“Orange is the New Black” Season 6 Trailer

Netflix released the first official trailer for “Orange is the New Black” Season 6 on Monday (Jul. 9), and it looks like this season is going to be pretty bad for the women of Litchfield as they struggle to adjust to new life in the maximum security prison they were shipped off to after Season 5’s riot went terribly wrong.

From TV Line:

As you’ll recall, Season 5 ended on a major cliffhanger. A newly engaged Piper and Alex stood hand-in-hand with their fellow inmates — including Red, Nicky, Gloria, Taystee, Cindy, Suzanne, Blanca and Freida — waiting for the inevitable entry of armed officers following the conclusion of the prison riot. Meanwhile, the rest of the penitentiary’s populace got loaded onto buses and hauled to different prisons.

The trailer confirms everyone from the basement has been shipped to max—that is, except for Alex, who’s nowhere to be found. Additional inmates found in max include Lorna, Daya, Flaca, Pennsatucky and Boo, as well as unofficial prisoner Linda.

Eagle-eyed viewers will also spot Lolly (at the 1:23 mark in the trailer), who was last seen at the tail end of Season 4. At the time, she took the fall for Alex, who murdered Kubra’s hitman, and was dragged off to a psychiatric ward.

“Orange Is the New Black” Season 6 will hit Netflix at midnight PT (3 A.M. ET) on Friday, July 27th.

Check out the OITNB Season 6 trailer below:

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Netflix PR Chief Fired After Using N-Word in Meetings

Netflix has fired its top communications spokesman after the longtime company exec was caught using the N-word on two separate occasions during meetings.

According to the Hollywood Reporter, Netflix CEO Reed Hastings sent a lengthy e-mail to Netflix employees saying that he had fired Johnathan Friedland for showing an “unacceptably low racial awareness and sensitivity” that did not align with the company’s values.

In the staff memo, Hastings recalled two separate instances in which Friedland used the N-word, a derogatory term for Black people.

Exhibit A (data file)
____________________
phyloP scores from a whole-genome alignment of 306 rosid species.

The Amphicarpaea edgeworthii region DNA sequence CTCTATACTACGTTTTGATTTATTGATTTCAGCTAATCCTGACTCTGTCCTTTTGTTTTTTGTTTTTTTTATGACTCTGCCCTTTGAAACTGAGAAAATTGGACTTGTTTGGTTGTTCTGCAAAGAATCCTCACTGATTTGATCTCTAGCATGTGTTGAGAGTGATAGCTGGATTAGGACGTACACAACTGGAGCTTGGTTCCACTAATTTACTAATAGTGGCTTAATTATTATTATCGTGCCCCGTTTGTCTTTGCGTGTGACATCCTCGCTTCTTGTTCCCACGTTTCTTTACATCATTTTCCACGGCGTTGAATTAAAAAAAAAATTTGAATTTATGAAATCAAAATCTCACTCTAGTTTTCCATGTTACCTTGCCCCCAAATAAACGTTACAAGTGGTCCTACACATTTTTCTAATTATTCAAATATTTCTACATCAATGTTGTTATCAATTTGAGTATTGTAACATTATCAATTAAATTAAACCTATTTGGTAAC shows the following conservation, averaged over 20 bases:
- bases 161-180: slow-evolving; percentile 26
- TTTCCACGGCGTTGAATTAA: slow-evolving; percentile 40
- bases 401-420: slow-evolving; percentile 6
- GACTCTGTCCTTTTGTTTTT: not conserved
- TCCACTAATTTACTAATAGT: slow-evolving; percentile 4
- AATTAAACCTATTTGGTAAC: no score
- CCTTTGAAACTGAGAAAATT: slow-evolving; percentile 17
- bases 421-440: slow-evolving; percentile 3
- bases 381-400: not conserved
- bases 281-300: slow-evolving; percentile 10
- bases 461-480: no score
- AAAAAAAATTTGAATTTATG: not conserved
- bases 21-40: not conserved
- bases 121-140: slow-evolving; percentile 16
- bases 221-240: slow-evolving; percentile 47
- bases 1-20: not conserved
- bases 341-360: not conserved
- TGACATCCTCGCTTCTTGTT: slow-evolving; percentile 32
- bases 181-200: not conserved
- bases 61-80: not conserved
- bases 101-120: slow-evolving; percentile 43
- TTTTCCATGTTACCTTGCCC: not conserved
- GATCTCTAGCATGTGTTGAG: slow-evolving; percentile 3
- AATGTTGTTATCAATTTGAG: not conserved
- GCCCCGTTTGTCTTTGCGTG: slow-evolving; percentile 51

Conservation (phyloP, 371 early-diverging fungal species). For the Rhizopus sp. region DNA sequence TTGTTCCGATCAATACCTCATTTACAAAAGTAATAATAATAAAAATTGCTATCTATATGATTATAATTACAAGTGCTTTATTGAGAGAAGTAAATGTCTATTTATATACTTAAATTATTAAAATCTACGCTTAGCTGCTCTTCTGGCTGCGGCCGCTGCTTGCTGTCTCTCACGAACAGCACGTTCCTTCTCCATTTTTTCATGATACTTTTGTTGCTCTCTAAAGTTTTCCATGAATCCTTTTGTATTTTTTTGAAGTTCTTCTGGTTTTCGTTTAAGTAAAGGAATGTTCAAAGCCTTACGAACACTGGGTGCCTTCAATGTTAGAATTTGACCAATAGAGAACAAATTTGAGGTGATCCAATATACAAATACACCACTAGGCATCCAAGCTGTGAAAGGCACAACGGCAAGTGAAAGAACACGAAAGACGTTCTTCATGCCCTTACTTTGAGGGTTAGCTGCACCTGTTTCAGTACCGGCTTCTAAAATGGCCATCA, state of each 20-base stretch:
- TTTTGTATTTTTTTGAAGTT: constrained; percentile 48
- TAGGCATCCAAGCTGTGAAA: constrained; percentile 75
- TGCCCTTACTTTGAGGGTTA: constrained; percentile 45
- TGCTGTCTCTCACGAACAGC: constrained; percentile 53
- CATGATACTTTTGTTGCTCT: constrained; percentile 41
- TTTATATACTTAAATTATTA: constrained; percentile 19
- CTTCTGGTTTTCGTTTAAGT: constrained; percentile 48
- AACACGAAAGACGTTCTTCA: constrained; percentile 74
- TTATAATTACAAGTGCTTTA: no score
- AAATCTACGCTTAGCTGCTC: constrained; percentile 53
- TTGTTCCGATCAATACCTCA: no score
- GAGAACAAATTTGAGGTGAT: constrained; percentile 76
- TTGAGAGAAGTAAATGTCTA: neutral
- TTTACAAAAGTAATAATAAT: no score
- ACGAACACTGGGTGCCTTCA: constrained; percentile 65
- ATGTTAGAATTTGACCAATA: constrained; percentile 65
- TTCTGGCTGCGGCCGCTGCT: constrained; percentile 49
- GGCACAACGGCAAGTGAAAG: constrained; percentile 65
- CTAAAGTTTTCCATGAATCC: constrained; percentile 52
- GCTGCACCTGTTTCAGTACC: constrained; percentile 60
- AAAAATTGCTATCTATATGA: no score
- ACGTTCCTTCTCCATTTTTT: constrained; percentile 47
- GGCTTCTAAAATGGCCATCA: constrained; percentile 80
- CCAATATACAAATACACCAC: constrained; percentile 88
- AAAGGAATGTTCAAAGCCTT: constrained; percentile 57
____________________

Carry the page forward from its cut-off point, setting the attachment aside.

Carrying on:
The first time was several months ago in a PR meeting about sensitive words, and Friedman apologized after he was told by several people how inappropriate and hurtful his use of the term was.

The second time Friedman used the N-word was just a few days later, during a meeting with two black Human Resources employees who were trying to help him deal with the original offense.

“We had hoped this was an awful anomaly never to be repeated,” Hastings wrote. “Three months later he spoke to a meeting of our Black Employees @Netfix group and did not bring it up, which was understood by many in the meeting to mean he didn’t care and didn’t accept accountability for his words.”

Hastings continued, “The second incident confirmed a deep lack of understanding, and convinced me to let Jonathan go. As I reflect on this, at the first incident, I should have done more to use it as a learning moment for everyone at Netflix about how painful and ugly that word is.”

Hastings said his white privilege caused him to “intellectualize” and “minimize” the incidents and acknowledged that he needs “to set a better example by learning and listening more so I can be the leader we need.”

Friedland, who served as the popular streaming company’s chief communications officer for the past six years, tried to get ahead of the news of his firing by taking to Twitter to announce his exit from Netflix after making “insensitive” comments to members of his team.

“I’m leaving Netflix after seven years,” Friedland tweeted. “Leaders have to be beyond reproach in the example we set and unfortunately I fell short of that standard when I was insensitive in speaking to my team about words that offend in comedy.” He said he felt “awful” about the distress his lapse in judgement caused the company and its staff, and also said he was “honored” to have worked for the company for so long.